By SALLY GORDON
THOROUGHLY washing your hands with soap after a trip to the toilet and before handling food could protect you from catching a nasty case of gastroenteritis.
State health services are reporting a massive surge in gastroenteritis, which has been attributed to a new virulent strain of the virus.
Assistant director for the North Coast Public Health Unit, Greg Bell, said that while there were no official statistics avail- able to indicate the level of local cases, anecdotal reports suggested gastro had certainly hit the area.
"From reports that have come through from doctors there is definitely a large amount of it going around," Mr Bell said.
"Across the North Coast area we have had a few nursing homes and institutions that have had to take special precautions ... so far however we've had no worries with hospitals.
"Number wise, we haven't had reports of it being more prevalent than what's considered normal, but anecdotally from people ringing up, we know it's really kicking around the place."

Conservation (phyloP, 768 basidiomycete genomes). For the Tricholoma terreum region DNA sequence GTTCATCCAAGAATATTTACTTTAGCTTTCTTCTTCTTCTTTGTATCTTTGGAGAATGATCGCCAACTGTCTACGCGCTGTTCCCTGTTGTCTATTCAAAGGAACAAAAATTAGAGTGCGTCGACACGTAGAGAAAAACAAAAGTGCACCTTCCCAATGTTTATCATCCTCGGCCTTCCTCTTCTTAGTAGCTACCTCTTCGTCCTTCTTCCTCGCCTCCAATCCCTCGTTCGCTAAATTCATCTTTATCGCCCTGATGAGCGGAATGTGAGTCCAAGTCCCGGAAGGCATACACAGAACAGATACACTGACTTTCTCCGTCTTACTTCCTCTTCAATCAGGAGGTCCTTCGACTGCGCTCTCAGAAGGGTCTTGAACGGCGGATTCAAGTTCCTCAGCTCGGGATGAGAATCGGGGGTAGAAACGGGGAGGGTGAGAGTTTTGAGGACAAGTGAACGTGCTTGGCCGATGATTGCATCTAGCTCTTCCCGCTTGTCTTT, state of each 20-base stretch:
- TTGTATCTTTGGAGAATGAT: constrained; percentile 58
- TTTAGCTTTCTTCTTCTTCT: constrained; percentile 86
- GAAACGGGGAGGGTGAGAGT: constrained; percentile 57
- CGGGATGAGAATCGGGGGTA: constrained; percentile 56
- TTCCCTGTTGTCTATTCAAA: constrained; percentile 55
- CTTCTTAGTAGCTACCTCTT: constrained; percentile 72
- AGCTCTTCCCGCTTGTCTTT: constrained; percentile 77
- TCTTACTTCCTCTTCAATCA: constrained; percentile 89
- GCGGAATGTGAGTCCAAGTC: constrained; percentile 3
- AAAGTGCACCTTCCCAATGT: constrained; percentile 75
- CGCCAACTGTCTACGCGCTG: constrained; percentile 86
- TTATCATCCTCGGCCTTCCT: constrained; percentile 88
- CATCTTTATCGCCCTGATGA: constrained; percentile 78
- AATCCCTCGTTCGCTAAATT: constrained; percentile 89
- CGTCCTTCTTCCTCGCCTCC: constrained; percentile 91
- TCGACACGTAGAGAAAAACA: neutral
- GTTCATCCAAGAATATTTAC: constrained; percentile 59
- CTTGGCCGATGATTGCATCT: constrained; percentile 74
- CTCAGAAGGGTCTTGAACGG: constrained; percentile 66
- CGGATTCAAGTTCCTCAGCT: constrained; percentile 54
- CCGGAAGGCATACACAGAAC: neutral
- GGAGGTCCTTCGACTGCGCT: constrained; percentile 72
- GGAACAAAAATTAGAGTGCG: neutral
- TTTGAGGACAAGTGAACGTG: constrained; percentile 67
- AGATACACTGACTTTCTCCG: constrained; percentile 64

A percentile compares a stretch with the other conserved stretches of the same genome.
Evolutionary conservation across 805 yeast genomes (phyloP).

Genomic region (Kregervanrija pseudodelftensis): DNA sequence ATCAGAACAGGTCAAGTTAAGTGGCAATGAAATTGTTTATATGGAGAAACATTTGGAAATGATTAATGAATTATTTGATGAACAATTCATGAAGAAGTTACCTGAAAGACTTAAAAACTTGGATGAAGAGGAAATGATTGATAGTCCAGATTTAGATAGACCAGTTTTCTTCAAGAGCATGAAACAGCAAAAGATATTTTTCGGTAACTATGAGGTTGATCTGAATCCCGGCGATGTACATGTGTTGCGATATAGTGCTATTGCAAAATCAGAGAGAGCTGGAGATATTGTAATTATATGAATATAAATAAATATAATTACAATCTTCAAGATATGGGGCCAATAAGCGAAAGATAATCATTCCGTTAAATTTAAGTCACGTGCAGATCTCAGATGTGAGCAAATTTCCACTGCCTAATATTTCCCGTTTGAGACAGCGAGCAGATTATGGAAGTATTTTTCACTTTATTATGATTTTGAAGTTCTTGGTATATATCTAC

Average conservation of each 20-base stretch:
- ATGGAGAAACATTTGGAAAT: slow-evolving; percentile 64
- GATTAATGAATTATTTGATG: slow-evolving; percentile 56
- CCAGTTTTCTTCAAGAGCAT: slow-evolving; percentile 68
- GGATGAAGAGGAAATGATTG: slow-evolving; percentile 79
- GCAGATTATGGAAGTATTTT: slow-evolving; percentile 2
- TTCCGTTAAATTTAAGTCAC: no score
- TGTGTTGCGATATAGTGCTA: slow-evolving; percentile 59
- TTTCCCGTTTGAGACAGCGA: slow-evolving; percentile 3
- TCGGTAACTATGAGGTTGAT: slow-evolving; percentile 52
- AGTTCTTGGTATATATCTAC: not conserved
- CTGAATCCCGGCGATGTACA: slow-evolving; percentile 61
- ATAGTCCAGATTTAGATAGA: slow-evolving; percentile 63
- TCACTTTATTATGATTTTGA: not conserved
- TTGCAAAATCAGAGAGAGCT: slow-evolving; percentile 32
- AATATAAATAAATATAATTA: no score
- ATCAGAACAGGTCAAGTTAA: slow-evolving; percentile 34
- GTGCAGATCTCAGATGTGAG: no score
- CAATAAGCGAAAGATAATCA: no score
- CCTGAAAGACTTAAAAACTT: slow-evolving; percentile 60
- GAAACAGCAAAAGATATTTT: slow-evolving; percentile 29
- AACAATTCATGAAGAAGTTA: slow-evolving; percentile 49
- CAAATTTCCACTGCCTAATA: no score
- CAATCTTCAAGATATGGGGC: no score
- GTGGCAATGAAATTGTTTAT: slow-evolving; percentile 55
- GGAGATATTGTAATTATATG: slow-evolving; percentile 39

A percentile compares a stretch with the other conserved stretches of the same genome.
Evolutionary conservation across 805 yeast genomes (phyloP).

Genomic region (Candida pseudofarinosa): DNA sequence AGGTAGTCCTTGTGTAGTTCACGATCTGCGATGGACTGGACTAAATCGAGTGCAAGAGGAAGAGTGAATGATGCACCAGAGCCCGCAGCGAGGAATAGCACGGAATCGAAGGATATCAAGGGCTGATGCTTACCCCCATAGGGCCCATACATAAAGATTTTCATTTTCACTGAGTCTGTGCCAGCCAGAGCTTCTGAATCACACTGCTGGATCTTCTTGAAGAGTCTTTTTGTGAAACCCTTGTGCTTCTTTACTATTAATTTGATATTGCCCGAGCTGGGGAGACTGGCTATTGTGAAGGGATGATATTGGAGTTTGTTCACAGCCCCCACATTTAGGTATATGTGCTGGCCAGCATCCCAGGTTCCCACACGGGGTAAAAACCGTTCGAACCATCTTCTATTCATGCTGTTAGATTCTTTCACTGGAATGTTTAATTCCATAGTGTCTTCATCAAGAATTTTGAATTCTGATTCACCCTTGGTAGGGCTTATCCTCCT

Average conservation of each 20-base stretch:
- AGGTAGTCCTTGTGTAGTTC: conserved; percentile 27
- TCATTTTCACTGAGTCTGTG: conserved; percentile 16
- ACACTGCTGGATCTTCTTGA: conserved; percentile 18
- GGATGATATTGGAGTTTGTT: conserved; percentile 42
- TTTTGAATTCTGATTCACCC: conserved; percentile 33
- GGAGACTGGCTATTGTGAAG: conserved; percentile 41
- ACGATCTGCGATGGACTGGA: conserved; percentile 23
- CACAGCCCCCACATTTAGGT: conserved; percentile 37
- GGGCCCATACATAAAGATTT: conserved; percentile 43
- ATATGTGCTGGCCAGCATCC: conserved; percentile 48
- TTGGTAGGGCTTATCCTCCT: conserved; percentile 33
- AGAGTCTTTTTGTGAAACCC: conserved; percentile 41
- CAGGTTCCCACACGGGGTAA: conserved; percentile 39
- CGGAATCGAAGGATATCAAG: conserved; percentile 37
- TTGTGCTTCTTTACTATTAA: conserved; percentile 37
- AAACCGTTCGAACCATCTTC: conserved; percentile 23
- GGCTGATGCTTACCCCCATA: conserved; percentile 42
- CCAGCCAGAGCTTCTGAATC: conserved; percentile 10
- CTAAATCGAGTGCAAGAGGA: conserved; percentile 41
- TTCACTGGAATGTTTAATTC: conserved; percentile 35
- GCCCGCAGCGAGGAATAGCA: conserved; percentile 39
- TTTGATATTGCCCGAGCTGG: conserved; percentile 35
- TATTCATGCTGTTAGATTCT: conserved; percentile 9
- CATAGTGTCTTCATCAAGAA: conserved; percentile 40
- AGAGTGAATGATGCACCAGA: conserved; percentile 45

A Yamba ambulance officer said the ambulance service had seen a marked increase in the number of people with gastro-related illnesses requiring transportation to hospital for treatment.
NSW Health has reported an alarmingly high level of people over the past five weeks who had been treated for gastroenteritis at emergency departments in Sydney.
Mr Bell said cases in Sydney had been put down to be a particular virus, known as norovi- rus, but on the North Coast gastro strains appeared to be shorter in duration.
He said viral gastroenteritis cases on the North Coast presented symptoms such as nausea, vomiting, diarrhoea, fever, abdominal pain, headache and muscle aches.
"Some people are getting just gastro and no vomiting and the other way around," he said.
Mr Bell said people with vomiting and diarrhoea should stay at home until symptoms had passed, avoid food preparation and thoroughly wash hands after using the toilet.